Agaves basically require no irrigation, literally drawing moisture directly from the air and storing it in their thick thorny leaves (pencas) and stem or heart (piña) utilizing their Crassulacean Acid Metabolism (CAM) photosynthetic pathway, which enables the plant to grow and produce significant amounts of biomass, even under conditions of severely restricted water availability and prolonged droughts. Agaves reproduce by putting out shoots or hijuelos alongside the mother plant, (approximately 3-4 per year) or through seeds, if the plant is allowed to flower at the end of its 8-13 year (or more) lifespan.
A number of agave varieties appropriate for drylands agroforestry (salmiana, americana, mapisaga) readily grow into large plants, reaching a weight of 1400 pounds to one ton in the space of 8-13 years. Agaves are among the world’s top 15 plants or trees in terms of drawing down large amounts of carbon dioxide from the atmosphere and producing plant biomass. Certain varieties of agave are capable of producing up to 17 tons of biomass per acre or more per year on a continuous basis. In addition, the water use of agaves (and other desert-adapted CAM plants) is typically 4-12 times more efficient than other plants and trees, with average water demand approximately 6 times lower.
Agave’s nitrogen-fixing, deep-rooted companion trees or shrubs such as mesquite and acacias have adapted to survive in these same dryland environments as well. From an environmental, soil health, and carbon-sequestering perspective, agaves should be cultivated, not as a monoculture, as is commonly done with agave azul (the blue agave species) on tequila plantations in Mexico (often 1200-1600 plants per acre), but as a polyculture. In this polyculture agroforestry system, several varieties of agave are interspersed with native nitrogen-fixing trees or shrubs (such as mesquite or acacias), pasture grass, and cover crops, which fix the nitrogen and nutrients into the soil which the agave needs to draw upon in order to grow and produce significant amounts of biomass/animal forage. If grown as a polyculture, agaves and their companion trees and shrubs can be cultivated on a continuous basis, producing large amounts of biomass and sequestering significant amounts of carbon above ground and below ground, without depleting soil fertility or biodiversity.
In addition to these polyculture practices, planned rotational grazing on these agroforestry pastures not only provides significant forage for livestock, but done properly (neither overgrazing nor under-grazing), further improves or regenerates the soil, eliminating dead grasses, invasive species, facilitating water infiltration (in part through ground disturbance i.e. hoof prints), concentrating animal manure and urine, and increasing soil organic matter, soil carbon, biodiversity, and fertility.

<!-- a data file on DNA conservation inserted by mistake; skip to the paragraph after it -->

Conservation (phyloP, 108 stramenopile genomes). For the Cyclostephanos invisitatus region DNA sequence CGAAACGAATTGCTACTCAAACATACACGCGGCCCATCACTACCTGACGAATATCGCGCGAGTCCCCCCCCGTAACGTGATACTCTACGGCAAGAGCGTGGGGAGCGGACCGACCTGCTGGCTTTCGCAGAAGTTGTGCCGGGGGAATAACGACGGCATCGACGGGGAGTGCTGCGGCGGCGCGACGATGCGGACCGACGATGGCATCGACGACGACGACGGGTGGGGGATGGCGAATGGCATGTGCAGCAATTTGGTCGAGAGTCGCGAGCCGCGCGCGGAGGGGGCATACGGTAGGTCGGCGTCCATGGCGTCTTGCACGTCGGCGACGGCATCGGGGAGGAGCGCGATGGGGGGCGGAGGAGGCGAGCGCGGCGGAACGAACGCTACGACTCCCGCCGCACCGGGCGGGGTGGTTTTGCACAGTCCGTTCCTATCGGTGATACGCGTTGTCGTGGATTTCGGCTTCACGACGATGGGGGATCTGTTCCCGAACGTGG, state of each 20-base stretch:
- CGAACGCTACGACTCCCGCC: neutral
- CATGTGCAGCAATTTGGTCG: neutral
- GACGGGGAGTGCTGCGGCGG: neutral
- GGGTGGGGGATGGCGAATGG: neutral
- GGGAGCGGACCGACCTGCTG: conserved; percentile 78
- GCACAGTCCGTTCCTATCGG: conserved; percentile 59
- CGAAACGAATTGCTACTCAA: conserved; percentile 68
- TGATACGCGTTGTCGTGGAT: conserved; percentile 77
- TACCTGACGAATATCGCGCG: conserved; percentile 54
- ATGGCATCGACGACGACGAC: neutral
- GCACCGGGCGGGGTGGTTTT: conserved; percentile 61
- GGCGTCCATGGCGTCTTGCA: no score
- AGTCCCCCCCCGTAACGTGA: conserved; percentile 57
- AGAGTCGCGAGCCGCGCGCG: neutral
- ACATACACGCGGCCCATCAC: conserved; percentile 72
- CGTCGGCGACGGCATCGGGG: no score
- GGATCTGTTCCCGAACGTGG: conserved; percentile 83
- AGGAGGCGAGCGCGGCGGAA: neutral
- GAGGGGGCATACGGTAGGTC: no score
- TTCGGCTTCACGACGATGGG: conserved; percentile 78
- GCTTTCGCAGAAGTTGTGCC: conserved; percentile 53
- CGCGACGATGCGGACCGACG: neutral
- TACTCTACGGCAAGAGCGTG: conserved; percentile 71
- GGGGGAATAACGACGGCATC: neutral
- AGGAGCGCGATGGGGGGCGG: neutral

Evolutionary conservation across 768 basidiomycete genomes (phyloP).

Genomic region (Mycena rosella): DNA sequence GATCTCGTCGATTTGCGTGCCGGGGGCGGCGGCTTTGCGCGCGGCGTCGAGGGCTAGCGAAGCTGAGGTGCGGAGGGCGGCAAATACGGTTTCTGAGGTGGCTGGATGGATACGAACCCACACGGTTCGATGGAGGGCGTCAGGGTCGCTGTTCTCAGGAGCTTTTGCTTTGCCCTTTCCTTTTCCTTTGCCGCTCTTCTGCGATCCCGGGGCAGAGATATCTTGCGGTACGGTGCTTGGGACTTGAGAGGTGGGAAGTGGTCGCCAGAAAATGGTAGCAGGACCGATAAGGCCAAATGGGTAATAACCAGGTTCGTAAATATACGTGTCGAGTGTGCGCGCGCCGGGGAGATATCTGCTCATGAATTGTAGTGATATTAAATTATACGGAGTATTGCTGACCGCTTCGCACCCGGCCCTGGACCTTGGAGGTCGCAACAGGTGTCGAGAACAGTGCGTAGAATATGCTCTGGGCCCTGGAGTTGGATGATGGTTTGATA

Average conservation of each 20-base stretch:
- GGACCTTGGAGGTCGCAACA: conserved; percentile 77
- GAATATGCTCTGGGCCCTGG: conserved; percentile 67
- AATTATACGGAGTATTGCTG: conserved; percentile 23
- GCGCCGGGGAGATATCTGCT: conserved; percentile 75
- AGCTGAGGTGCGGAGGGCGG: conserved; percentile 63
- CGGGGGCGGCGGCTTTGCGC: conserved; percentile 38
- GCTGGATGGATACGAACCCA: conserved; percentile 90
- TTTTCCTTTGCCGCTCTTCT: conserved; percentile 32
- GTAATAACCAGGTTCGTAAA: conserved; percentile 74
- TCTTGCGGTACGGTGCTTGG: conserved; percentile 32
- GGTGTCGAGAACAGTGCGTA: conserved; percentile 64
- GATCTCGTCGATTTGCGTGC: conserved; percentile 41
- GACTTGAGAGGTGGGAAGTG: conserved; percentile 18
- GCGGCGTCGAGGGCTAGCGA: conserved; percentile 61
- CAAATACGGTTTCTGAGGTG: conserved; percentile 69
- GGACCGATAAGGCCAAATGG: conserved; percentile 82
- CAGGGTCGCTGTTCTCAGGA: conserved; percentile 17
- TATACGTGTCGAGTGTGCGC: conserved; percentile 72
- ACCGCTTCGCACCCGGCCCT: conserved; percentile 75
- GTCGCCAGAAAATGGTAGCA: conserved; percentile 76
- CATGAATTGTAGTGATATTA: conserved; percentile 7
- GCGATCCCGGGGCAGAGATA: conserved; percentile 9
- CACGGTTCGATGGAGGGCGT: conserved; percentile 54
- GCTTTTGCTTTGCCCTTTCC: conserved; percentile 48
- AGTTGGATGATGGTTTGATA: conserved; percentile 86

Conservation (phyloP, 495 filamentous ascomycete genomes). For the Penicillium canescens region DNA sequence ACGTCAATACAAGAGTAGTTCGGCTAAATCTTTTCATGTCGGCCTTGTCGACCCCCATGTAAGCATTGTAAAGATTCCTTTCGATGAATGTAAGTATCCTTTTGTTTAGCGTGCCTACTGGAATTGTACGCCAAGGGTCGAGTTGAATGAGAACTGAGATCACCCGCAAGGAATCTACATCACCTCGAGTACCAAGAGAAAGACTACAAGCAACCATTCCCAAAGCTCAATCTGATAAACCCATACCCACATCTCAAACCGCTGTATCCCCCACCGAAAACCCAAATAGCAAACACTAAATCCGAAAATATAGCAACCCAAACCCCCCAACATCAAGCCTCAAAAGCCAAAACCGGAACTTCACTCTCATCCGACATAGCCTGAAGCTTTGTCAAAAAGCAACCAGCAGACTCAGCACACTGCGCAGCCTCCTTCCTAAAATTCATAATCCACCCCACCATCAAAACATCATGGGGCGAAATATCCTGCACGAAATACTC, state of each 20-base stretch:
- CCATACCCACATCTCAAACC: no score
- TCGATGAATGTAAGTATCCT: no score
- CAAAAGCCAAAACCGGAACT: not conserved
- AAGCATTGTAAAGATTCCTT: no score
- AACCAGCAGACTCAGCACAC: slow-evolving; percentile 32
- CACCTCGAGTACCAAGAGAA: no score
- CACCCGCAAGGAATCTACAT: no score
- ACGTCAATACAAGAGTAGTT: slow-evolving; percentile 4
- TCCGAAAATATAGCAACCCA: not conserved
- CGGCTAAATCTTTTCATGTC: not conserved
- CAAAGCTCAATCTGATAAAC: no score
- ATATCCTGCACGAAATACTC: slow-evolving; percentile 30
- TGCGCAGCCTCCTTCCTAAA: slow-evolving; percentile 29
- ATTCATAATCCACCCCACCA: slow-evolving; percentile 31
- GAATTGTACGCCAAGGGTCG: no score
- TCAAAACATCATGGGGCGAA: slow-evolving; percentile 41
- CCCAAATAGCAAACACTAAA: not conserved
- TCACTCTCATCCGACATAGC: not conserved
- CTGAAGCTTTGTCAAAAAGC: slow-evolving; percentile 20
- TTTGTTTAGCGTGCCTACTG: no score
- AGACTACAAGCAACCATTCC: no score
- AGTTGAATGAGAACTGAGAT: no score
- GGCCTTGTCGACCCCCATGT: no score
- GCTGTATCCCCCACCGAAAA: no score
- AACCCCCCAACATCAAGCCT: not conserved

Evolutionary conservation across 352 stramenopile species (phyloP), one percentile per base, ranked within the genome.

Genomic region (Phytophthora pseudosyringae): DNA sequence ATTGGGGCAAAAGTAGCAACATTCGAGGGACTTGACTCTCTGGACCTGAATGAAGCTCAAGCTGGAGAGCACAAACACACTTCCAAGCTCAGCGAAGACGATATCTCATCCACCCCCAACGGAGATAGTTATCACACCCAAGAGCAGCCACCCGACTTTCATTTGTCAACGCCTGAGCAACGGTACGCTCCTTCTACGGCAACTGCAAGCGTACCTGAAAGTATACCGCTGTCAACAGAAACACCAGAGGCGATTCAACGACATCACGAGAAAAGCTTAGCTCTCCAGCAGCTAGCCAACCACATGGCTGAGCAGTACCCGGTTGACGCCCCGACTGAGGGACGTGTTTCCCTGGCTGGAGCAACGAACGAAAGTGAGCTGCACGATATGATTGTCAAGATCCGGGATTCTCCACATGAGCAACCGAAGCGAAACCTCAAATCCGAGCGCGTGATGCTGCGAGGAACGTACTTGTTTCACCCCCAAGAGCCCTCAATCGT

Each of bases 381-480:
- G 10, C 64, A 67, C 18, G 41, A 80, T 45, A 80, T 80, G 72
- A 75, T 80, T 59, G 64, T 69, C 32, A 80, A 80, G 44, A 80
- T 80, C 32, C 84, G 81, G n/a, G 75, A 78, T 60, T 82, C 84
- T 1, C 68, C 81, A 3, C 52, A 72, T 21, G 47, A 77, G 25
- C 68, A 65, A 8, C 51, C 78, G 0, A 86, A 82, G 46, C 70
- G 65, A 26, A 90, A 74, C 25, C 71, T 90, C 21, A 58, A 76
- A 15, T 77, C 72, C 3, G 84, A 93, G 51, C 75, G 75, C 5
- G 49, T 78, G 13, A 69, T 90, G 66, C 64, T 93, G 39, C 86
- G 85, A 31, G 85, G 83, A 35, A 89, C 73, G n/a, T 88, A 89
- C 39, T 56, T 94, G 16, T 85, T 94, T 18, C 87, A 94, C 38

Although agave is a plant that grows prolifically in some of the harshest climates in the world, up until now this plant has been largely ignored, if not outright denigrated. Apart from producing alcoholic beverages, agaves are often considered a plant and livestock pest, along with its thorny, nitrogen-fixing, leguminous companion trees or shrubs such as mesquite and acacias.
Moving beyond conventional monoculture and chemical-intensive farm practices, and combining the traditional indigenous knowledge of native desert plants and natural fermentation, an innovative group of Mexico-based farmers have learned how to reforest and green their drylands, all without the use of irrigation or expensive and toxic agricultural inputs.
They have accomplished this by densely planting, pruning, and inter-cropping high-biomass, high-forage producing species of agaves (average 2000 per hectare, 810 per acre) among pre-existing deep-rooted, nitrogen-fixing tree or shrub species (500 per hectare) such as mesquite and acacia, or alongside transplanted tree seedlings. These agaves naturally produce large amounts of plant leaf which can then be chopped up and fermented, turned into silage. Agave’s perennial silage production far exceeds most other forage production (most of which require irrigation and expensive chemical inputs) producing approximately 40 tons per acre of fermented silage, annually.
The agave silage of the three most productive varieties has a considerable market value of $100 US per ton (up to $4,000 US per acre gross profit, with 50% of this amount being net profit after subtracting production and labor costs). This system, in combination with rotational grazing, has the capacity to feed up to 60 sheep, lambs or goats per acre/per year. Once certified as organic, lamb production can easily increase net profits to $5,000 US per acre annually.